Breast Cancer Awareness Month 2019 events

by WeCare Marketing
0 comment

Breast Cancer Awareness Month: 3 ways to prevent and detect the deadly disease

(CNN) October is Breast Cancer Awareness Month, an international campaign aimed at increasing awareness of the second most common cancer in women, with the goal of someday stopping it.

The American Cancer Society estimates that there will be 271,270 new cases of breast cancer in 2019, 99% of which will be diagnosed in women. Take a look at these ways to help prevent and detect this common, yet very serious, disease.

Reduce your risk

While risk factors like genetics and age cannot be avoided, you can take measures to lower your risk of breast cancer mainly by staying healthy.
The Centers for Disease Control & Prevention has several recommendations on how to do this. The CDC recommends maintaining a healthy weight, exercising regularly, and discussing the risks of using oral contraceptives or hormone replacement therapy with your doctor. Breastfeeding your children if and when you have them, helps too.
They advise drinking little to no alcohol, citing sources that indicate that the risk of breast cancer increases with alcohol consumption. Factors such as older age, dense breasts, genetic mutations, previous treatment using radiation therapy, and a family history of breast cancer may increase your risk of getting breast cancer, according to the CDC.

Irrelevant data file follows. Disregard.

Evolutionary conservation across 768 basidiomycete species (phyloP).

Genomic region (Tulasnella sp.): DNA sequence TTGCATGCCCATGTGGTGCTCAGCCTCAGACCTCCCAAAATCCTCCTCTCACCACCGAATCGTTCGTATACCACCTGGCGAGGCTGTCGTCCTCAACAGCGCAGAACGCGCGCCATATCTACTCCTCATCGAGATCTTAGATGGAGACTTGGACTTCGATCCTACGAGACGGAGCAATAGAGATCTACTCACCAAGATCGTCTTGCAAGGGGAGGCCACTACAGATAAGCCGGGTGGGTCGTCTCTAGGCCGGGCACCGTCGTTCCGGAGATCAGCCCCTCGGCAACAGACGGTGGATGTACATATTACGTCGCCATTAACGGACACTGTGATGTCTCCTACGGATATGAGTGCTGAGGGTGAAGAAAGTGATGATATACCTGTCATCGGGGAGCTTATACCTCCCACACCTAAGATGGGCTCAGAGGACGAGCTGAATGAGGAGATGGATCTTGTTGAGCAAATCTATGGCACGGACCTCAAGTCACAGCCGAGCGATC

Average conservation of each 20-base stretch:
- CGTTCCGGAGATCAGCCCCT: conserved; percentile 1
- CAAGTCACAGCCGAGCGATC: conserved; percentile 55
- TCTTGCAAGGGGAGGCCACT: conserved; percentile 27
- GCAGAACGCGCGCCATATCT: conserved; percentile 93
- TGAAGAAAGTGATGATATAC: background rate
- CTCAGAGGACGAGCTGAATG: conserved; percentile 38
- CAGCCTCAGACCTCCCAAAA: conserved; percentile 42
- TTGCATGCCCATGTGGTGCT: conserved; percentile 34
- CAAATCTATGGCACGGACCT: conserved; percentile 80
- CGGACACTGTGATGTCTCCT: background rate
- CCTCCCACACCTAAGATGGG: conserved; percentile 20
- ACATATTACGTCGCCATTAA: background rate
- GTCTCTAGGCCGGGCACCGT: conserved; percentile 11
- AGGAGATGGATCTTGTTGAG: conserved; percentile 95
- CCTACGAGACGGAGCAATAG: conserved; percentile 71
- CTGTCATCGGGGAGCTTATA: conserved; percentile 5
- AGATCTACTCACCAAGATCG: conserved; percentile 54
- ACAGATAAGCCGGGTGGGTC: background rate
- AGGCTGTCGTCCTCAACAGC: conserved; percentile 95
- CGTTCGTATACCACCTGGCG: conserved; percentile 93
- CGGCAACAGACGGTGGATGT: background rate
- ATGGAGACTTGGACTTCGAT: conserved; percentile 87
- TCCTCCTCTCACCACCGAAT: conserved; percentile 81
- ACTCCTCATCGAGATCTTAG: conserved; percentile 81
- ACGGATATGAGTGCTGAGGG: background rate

Know the symptoms

Many women are taught to look for new lumps or masses in their breast tissue but it’s important to be aware of other abnormalities. Skin swelling or redness, change in breast shape, nipple discharge (other than breast milk), pain in or on the breast, and skin flaking or dimpling can be other possible warning signs of breast cancer, according to the Cancer Treatment Centers of America. These signs are not a surefire indication of breast cancer, though, so be sure to see a doctor discuss any new changes.

Get regular screenings

A patient has a mammogram at the Paoli-Calmette Institute in Marseille, France, on October 9, 2017.

A patient has a mammogram at the Paoli-Calmette Institute in Marseille, France, on October 9, 2017. Some women are diagnosed with breast cancer after noticing symptoms, but many women with the disease have no symptoms at all. That’s why it’s vital to get regular mammograms.
Article by: By Elizabeth Wolfe and Brian Ries, CNN

You may also like